About 20 years ago I did a lot of yoga. I spent a month at Kripalu Center for Yoga and Health doing a Holistic Health Teacher Training where we did three hours of yoga a day. My body was open and flexible.
Then I came home and I just stopped. I don’t know if it was because I was living in a different area and there wasn’t a yoga center that I particularly liked, or that I was just depressed to get back to my life at the time. It doesn’t matter really—I just stopped.
Occasionally over the years I would try a class with a friend, where I would quickly find that my body could not do what it did 10, 15, or 20 years ago when I was doing tons of yoga each day—go figure? And in light of that discovery I did the smart thing … I didn’t go back.
OK, as you can well imagine, this was actually dumb on several levels. First and foremost, yoga is a spiritual practice. In Sanskrit yoga means union or connection; bringing together our physically manifested selves with our eternal divine nature. I see it as the art of grounding in my body while also expanding into my spiritual essence. So the first dumb thing–I was robbing myself of this practice because of my feelings of not good enough.
The second dumb thing—how did I expect my body to perform as it once did the first time back? It was out of practice with the practice.
And the third dumb thing—how was anything going to change (in this case for my body to become more flexible and open) if I didn’t do anything different? I had the feeling of not good enough, and then I compounded that by beating myself up about it, rather than doing something that would make me feel better (like yoga).
I’m sure there are more dumb things I could list but I’ll stop there.
A while back I bit the bullet and went on a retreat with the center where I first learned yoga, and I got back in touch with the beauty of this spiritual practice. But what I also found profoundly beautiful was being able to accept my body exactly where it was, and do what I could without judgment.
I trusted my body and allowed myself to try things I didn’t know if I could do, feeling OK if I “failed” (which was mostly just me falling over). I trusted my body to try poses that felt scary, with assistance, while also trusting that my teacher would not let me fall from a more precarious position. Furthermore, I accepted that I needed help. I relaxed into my body and enjoyed it, rather than judging and loathing it.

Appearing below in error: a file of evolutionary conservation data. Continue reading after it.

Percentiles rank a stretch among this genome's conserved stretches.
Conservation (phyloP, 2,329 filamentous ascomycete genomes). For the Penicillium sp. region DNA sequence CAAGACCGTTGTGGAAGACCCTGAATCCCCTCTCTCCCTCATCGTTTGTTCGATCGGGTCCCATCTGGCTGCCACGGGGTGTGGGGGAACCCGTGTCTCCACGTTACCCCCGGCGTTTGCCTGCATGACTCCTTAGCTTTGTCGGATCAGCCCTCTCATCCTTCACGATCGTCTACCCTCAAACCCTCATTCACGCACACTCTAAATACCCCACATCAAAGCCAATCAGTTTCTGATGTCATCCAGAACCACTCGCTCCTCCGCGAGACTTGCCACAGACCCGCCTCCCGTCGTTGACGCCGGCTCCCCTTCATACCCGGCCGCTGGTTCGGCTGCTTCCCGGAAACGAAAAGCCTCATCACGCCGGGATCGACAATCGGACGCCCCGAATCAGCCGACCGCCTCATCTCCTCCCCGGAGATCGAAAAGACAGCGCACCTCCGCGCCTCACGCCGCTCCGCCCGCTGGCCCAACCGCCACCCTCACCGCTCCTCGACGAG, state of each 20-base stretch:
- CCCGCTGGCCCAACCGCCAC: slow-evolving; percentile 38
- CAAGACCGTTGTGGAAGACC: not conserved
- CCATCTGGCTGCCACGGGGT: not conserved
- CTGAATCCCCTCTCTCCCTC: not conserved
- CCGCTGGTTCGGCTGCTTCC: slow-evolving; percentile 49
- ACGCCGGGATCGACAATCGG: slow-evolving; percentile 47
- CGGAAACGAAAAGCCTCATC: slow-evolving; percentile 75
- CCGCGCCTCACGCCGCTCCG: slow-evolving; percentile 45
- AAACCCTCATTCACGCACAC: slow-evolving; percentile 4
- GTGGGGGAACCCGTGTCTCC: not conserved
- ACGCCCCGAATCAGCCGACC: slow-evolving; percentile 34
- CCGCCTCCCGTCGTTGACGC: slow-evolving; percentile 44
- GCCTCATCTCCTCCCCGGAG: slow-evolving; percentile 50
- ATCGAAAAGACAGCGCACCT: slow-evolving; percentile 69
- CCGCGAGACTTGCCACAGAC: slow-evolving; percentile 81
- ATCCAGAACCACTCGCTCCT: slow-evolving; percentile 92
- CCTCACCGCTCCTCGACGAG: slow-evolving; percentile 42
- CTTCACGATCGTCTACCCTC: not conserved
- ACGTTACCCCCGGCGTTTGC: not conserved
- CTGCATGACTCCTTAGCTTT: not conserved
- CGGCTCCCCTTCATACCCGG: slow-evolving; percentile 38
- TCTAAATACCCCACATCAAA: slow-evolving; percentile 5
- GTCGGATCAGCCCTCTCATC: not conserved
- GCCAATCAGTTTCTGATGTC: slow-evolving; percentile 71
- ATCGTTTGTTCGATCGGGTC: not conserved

So, let’s see. What do you think sounds better—being critical of and hateful towards our bodies because they aren’t exactly where we think and believe they should be, or being accepting of our bodies and enjoying what they can do, while experimenting with the possibilities of what they might?
Many of us hold our bodies to such high standards of what they should look like and be able to do, making getting there a seemingly insurmountable task. And in the meantime we spend our days berating and hating ourselves for not meeting this impossible standard.
Science now shows us that our beliefs, thoughts, and words do create the physical reality we live in. Knowing that, imagine the effect of all that negative focus on our bodies.
I would never treat another person that way. Why did I think it was OK to treat myself so harshly? On top of that, it feels terrible. And that’s where I was creating my next moment from.
It is now well over a year later and I am still going to yoga. I have enjoyed the transformation as my body opens up. Poses that used to scare me are easier now, and slowly I have made small attempts at poses I once deemed impossible for this body. Inversions, for some reason, still seem to scare the bejesus out of me.
Today I made the yeah, I’ll get right on that face at my teacher when he suggested a headstand. I watched everybody else do it, giving accolades all around. Then I thought, don’t be dumb—you can just try it.
I did a headstand. I did a HEADSTAND!
With assistance of course, so I didn’t go flying off the face of the earth. But I did a headstand because I accepted my body and whatever it was able to do in the moment, I trusted my teacher, and I trusted myself.
To me, this feels like a much better way to be in the world. How about you?
And the moral of this story: as a very wise friend said when talking about the philosophy of living a more awake and peaceful life, his suggestion was, “Don’t do dumb things”. I think it’s a mantra to live by.
Gwen is a Reiki Master and Emotional Balance Practitioner, Certified Holistic Health Educator, author, blogger, and green juice connoisseur who is passionate about supporting others to lead more peaceful and joyful lives, with a special focus on helping women release the cycle of chronic dieting and make peace with food and body. Gwen lives in Newburyport, MA where she writes about how everyday events can lead to transformation if we only pay attention.